North Korea has sent a message to the Bush Administration. It goes a little something like this:

We’ve upped our ante, so up yours.

The Kim regime has decided to follow the example of the United States and ignore all treaties that contribute to international peace. The regime does not feel obligated to prevent horizontal proliferation of nuclear weapons, the creation of nuclear weapons or any other kind of restrictive behavior involving nuclear weapons. Without a doubt, such rogue states also scorn international protocols that help protect the Antarctic, the ozone layer, and biodiversity, and prevent global warming, deforestation, and water pollution

Now that this “axis of evil” member has admitted to having nuclear capabilities and has decided to thumb its nose at the international community, it’s probably only a matter of time before it declares war on everything else.

Was that last paragraph about North Korea or the United States? Moving on…

Media spin in the U.S. portrays the Kim regime as a bunch of maniacs hell bent on “acquiring” nuclear material to build a weapons program with the intent of striking Asian satellites of the U.S. or the U.S. mainland itself. The media is busy screaming about the broken treaty between the U.S. and the North Korean regime.

There was no “treaty” signed in 1994. The 1994 agreement is just that—an agreement. It is commonly referred to as the Agreed Framework. Simply put, the Agreed Framework is a set of ideas and principles that each side wants to discuss as diplomatic relations grow. It is not a formal treaty of any kind.

As for North Koreans as war-mongerers, “acquiring” nuclear material is not difficult when your country is practically made of uranium. North Korea is as rich in natural uranium ore as Iraq is rich in petroleum. North Korea has been mining and processing uranium since the 1950s. They’ve been researching it for civilian as well as military use for at least as long.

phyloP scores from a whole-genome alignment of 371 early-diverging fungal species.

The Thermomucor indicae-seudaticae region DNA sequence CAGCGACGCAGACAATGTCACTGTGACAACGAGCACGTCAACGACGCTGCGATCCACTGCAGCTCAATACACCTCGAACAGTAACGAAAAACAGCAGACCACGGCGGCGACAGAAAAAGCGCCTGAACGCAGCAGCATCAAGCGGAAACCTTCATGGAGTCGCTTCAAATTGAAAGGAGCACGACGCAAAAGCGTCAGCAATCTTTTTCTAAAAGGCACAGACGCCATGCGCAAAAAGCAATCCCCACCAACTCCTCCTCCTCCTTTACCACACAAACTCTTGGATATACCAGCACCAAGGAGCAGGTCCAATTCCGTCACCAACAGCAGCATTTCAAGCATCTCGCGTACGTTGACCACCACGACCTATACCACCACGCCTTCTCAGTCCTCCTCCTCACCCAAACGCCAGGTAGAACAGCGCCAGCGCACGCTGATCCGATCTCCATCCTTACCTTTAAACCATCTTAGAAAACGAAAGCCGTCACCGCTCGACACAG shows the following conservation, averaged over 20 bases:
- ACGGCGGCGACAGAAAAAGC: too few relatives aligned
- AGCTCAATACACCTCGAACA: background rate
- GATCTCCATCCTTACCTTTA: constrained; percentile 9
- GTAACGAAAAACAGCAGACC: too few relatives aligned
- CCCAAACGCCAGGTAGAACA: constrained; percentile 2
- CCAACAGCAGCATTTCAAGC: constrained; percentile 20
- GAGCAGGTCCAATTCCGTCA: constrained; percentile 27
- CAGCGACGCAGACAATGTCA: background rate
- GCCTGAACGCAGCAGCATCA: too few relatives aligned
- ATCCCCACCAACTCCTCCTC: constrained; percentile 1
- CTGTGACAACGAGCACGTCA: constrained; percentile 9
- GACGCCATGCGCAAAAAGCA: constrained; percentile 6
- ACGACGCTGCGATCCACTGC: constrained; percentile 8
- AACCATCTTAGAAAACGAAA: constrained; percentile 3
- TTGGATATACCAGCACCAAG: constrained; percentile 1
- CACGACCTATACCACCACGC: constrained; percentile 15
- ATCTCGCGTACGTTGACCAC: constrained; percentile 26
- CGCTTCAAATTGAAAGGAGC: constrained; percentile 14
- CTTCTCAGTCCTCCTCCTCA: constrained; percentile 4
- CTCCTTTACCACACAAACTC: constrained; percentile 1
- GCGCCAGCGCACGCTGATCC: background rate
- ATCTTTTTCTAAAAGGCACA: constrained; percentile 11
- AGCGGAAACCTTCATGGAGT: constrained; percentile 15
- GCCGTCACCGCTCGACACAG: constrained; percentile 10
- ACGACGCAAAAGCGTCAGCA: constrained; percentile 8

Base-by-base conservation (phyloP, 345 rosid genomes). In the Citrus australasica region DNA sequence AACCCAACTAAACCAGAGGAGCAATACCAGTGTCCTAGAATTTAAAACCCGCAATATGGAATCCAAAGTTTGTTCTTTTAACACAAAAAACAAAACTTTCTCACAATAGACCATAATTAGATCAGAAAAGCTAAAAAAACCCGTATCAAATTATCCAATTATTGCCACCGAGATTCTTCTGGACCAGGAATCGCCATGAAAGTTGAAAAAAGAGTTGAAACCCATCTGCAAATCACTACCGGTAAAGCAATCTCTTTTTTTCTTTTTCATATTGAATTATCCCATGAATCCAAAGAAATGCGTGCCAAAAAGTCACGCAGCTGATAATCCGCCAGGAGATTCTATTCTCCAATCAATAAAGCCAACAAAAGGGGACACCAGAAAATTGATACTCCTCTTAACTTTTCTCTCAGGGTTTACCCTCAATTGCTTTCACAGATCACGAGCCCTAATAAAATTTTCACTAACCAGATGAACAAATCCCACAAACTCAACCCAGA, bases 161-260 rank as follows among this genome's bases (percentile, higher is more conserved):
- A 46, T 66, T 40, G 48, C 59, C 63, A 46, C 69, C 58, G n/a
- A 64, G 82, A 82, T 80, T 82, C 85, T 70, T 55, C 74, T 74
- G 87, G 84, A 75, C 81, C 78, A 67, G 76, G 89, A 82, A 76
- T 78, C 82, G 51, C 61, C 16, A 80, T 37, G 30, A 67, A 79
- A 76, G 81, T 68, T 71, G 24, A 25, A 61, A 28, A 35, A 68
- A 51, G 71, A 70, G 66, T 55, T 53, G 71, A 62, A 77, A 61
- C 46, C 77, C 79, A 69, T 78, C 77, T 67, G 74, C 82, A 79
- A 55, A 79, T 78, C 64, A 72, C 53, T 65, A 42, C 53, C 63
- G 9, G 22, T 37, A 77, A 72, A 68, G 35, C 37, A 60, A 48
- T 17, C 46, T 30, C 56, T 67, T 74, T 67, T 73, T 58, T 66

North Korea has no petroleum sources or fossil fuels of any kind. They do, however, have uranium and it only makes sense that they use it to power their country. The prominence of uranium as an economic tool is reflected in the now invalidated Agreed Framework.

Through the Agreed Framework, the U.S. asked that North Korea stop researching nuclear weapons, and in return, the U.S. would assist in constructing light water reactors (LWR) for nuclear power facilities. As part of this agreement, the U.S. would provide grain and fuel oil to the starving population. Like every other calamity that strikes the U.S., North Korea’s rejection of the Framework was completely the fault of the United States. The Agreed Framework deal was power plants, cheerios, and go-juice for abandoning weapons research, but the U.S. never held up its side of the bargain.

How long did the U.S. Government expect that it could drag its feet and outright screw the North Koreans out of their reactors? LWRs are not advanced enough for weapons development so there’s no excuse. If the U.S. expects to keep questionable regimes out of the nuclear weapons market, and expects to stop terrorist organizations from purchasing nuclear arms, then the United States needs to grow up and start being the honest player that it claims to be before another catastrophe happens.

Otherwise, there will be a lot more things glowing this holiday season than the Christmas tree lights.

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